of 0.4-4%


Polyacrylamide gels

Acrylamide N,N,N,N-methylenebisacrylamide

Free radical catalyst

SDS-polyacrylamide gel electrophoresis (SDS-PAGE)
• SDS (also called lauryl sulfate) - anionic detergent
• Molecules in solution with SDS have a net negative charge within a wide pH
• A polypeptide chain binds amounts of SDS in proportion to its relative
molecular mass.
• The negative charges on SDS destroy most of the complex structure of
proteins, and are strongly attracted toward an anode (positively-charged
electrode) in an electric field.
Diagrams of vertical slab gel assembly
Determination of molecular mass
Commonly used protein stains

Stain Detection limit

Ponceau S 1-2 mg
Amido Black 1-2 mg
Coomassie Blue 1.5 mg
India Ink 100 ng
Silver stain 10 ng
Colloidal gold 3 ng
Staining with Coomasie blue

1 2 3

Assesment of individual lines


An ethidium-stained gel photographed under UV light

**Each band that you see is a collection of millions of

DNA molecules, all of the same length!!
Western blott technique

• Western blot (also called immunoblot)

is a technique to detect specifically one
protein in a mixture of large number of
proteins and to obtain information about
the size and relative amounts of the
protein present in different samples.

• In first proteins are separated using

SDS-polyacrylamide gel electrophoresis.

• Then they are moved onto a

nitrocellulose membrane. The proteins
retain the same pattern of separation
they had on the gel.
• An antibody is then added to the
solution which is able to bind to its specific
protein and forms an antibody-protein
complex with the protein of interest. (In
fact there is no room on the membrane for
the antibody to attach other than on the
binding sites of the specific target protein).

• Finally the nitrocellulose membrane is

incubated with a secondary antibody,
which is an antibody-enzyme conjugate
that is directed against the primary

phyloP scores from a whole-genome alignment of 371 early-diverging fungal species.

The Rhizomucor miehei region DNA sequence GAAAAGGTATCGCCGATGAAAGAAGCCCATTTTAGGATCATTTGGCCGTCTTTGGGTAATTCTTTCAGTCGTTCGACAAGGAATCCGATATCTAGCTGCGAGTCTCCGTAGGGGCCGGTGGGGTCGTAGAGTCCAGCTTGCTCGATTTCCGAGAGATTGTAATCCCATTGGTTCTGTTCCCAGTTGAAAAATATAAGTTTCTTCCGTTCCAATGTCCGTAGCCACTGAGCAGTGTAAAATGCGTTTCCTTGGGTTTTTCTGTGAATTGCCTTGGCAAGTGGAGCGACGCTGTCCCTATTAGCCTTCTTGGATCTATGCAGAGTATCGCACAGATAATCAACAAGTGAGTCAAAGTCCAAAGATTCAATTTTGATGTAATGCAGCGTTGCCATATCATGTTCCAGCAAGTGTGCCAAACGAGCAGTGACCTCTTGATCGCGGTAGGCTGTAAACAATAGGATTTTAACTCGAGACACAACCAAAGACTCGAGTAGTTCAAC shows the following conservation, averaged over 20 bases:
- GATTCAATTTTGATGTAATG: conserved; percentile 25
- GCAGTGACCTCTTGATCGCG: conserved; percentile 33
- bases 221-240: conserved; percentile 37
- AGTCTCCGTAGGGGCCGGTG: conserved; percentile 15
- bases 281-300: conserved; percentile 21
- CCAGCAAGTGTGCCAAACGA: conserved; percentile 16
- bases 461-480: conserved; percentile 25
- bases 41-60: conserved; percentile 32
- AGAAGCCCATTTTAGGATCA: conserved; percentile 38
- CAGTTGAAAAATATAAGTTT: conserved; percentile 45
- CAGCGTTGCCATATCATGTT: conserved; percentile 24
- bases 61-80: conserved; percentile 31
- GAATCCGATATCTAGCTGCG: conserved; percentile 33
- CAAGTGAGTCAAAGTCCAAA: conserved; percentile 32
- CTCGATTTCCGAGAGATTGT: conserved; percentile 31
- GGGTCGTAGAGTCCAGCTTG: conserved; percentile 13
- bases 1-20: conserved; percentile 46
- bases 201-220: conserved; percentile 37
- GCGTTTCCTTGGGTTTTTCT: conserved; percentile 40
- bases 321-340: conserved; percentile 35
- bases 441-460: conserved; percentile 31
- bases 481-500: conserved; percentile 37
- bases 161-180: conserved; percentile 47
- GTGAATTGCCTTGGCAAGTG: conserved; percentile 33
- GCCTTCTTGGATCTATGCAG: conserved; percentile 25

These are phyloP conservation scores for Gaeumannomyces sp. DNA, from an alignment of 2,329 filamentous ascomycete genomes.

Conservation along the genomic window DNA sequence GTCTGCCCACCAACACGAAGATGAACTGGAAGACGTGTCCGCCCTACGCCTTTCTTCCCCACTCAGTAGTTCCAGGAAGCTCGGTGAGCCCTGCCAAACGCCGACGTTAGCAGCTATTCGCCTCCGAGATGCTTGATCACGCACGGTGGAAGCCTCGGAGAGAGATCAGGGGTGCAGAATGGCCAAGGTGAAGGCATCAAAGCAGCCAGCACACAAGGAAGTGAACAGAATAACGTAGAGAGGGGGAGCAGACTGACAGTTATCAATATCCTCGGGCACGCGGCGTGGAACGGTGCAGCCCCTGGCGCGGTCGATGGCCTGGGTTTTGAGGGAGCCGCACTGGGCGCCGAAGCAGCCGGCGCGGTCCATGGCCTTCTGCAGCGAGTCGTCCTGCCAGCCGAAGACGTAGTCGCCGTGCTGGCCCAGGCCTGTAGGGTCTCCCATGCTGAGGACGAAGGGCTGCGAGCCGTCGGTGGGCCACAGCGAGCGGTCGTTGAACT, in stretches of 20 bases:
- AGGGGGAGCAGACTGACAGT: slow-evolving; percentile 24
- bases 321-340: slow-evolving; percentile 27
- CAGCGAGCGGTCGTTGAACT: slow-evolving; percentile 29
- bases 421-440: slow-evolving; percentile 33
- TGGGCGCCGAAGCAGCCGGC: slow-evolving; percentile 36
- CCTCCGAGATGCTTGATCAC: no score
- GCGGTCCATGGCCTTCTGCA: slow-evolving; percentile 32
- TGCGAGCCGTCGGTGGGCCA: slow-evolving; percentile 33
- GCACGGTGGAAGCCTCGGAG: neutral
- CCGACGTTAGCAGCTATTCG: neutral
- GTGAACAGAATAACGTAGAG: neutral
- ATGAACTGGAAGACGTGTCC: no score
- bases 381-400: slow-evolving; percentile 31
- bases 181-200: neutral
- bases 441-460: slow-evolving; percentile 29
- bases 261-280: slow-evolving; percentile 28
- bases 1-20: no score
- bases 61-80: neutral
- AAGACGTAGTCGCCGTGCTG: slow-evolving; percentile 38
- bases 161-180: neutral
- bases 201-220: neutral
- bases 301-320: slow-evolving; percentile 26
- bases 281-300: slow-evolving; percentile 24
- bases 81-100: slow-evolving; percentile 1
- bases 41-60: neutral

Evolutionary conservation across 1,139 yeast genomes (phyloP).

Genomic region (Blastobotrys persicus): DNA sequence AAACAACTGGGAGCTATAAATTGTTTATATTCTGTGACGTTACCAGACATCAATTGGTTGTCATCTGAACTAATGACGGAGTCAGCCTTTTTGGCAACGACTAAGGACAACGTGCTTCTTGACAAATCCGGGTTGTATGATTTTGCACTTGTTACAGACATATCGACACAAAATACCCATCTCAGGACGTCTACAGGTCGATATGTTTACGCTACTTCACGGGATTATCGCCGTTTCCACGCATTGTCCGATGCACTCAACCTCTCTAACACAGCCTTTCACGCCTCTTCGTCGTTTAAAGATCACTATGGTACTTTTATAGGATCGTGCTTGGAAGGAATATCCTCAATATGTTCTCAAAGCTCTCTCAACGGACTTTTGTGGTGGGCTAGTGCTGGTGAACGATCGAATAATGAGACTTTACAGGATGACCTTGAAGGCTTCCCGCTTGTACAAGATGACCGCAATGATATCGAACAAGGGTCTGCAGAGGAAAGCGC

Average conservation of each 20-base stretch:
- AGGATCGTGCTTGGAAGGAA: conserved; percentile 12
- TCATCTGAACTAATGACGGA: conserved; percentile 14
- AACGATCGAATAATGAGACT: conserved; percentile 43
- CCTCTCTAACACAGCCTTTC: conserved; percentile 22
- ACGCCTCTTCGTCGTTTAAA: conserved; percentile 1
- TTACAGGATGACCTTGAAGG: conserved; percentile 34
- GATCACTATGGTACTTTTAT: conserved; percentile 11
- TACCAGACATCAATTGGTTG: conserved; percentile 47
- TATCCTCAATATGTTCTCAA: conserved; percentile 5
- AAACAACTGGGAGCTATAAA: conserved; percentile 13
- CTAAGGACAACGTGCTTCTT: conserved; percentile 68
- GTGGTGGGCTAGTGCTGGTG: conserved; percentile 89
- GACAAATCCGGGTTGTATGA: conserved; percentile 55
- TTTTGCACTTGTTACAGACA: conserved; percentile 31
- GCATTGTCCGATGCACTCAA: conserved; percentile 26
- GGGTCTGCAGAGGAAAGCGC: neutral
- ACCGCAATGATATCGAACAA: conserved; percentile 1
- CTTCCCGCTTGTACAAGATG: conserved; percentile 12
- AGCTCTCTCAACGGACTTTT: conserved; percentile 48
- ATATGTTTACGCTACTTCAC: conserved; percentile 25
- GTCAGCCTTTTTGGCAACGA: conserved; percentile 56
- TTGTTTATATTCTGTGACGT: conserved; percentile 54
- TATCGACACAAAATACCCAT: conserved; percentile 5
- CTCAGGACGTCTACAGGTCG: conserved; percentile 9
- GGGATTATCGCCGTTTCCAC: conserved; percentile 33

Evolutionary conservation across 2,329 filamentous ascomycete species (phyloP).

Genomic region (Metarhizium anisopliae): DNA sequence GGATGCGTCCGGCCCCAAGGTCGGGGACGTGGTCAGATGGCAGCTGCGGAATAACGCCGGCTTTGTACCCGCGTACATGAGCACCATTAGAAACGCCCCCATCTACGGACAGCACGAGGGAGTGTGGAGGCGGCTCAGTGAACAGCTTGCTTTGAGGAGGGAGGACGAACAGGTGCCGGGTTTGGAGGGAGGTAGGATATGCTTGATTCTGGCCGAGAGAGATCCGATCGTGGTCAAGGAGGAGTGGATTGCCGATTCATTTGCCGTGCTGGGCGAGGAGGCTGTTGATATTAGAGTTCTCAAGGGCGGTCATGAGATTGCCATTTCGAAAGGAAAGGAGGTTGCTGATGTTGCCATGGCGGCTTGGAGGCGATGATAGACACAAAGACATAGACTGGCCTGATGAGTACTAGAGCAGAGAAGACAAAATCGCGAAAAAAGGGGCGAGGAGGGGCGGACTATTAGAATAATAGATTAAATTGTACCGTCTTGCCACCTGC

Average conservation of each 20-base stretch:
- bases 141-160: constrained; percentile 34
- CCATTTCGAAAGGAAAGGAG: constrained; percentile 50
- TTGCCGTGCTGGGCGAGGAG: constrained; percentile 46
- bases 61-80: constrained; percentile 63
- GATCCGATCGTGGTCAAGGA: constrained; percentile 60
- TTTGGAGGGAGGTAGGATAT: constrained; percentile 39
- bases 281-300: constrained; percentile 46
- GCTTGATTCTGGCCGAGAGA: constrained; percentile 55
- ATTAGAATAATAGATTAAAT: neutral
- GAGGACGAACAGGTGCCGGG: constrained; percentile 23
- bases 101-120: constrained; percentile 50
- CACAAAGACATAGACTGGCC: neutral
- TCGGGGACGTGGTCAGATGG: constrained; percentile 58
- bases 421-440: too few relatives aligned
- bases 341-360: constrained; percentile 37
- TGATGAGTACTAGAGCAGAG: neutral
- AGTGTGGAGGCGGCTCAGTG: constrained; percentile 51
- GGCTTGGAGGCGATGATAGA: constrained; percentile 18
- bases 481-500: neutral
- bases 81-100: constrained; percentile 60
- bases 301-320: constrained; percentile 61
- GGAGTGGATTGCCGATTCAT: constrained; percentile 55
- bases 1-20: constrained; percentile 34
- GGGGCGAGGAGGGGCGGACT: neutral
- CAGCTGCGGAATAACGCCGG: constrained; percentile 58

• The location of the antibody is revealed

by incubating it with a substrate that the
attached enzyme converts to a product
that can be seen and followed and then
Isoelectric focusation

Proteins are separated in pH gradient.

Protein migrate into the point where its net charge is zero –
isoelectric pH.
Protein is positively charged in solutions at pH values below its pI.
Protein is negatively charged in solution at pH above its pI.
Two-dimensional gel electrophoresis
(2-D electrophoresis )
 In the first dimension, proteins are resolved in according to their isoelectric
points (pIs) using immobilized pH gradient electrophoresis (IPGE), isoelectric
focusing (IEF), or non-equilibrium pH gradient electrophoresis.
 In the second dimension, proteins are separated according to their
approximate molecular weight using sodium dodecyl sulfate poly-acrylamide-
electrophoresis (SDS-PAGE).
Electrophoreogram of the mixture of proteins

Protein „maps“ are compare with control pattern of normal

healthy person and abnormalities are analysed
Capillary electrophoresis

Capillaries are typically of 50 µm inner diameter and 0.5 to 1 m in

Due to electroosmotic flow, all sample components migrate towards
the negative electrode.
The capillary can also be filled with a gel, which eliminates the
electroosmotic flow. Separation is accomplished as in conventional gel
electrophoresis but the capillary allows higher resolution, greater
sensitivity, and on-line detection.
Electroosmotic flow

The surface of the silicate glass capillary contains negatively-charged

functional groups that attract positively-charged counterions. The
positively-charged ions migrate towards the negative electrode and
carry solvent molecules in the same direction. This overall solvent
movement is called electroosmotic flow. During a separation, uncharged
molecules move at the same velocity as the electroosmotic flow (with
very little separation). Positively-charged ions move faster and
negatively-charged ions move slower.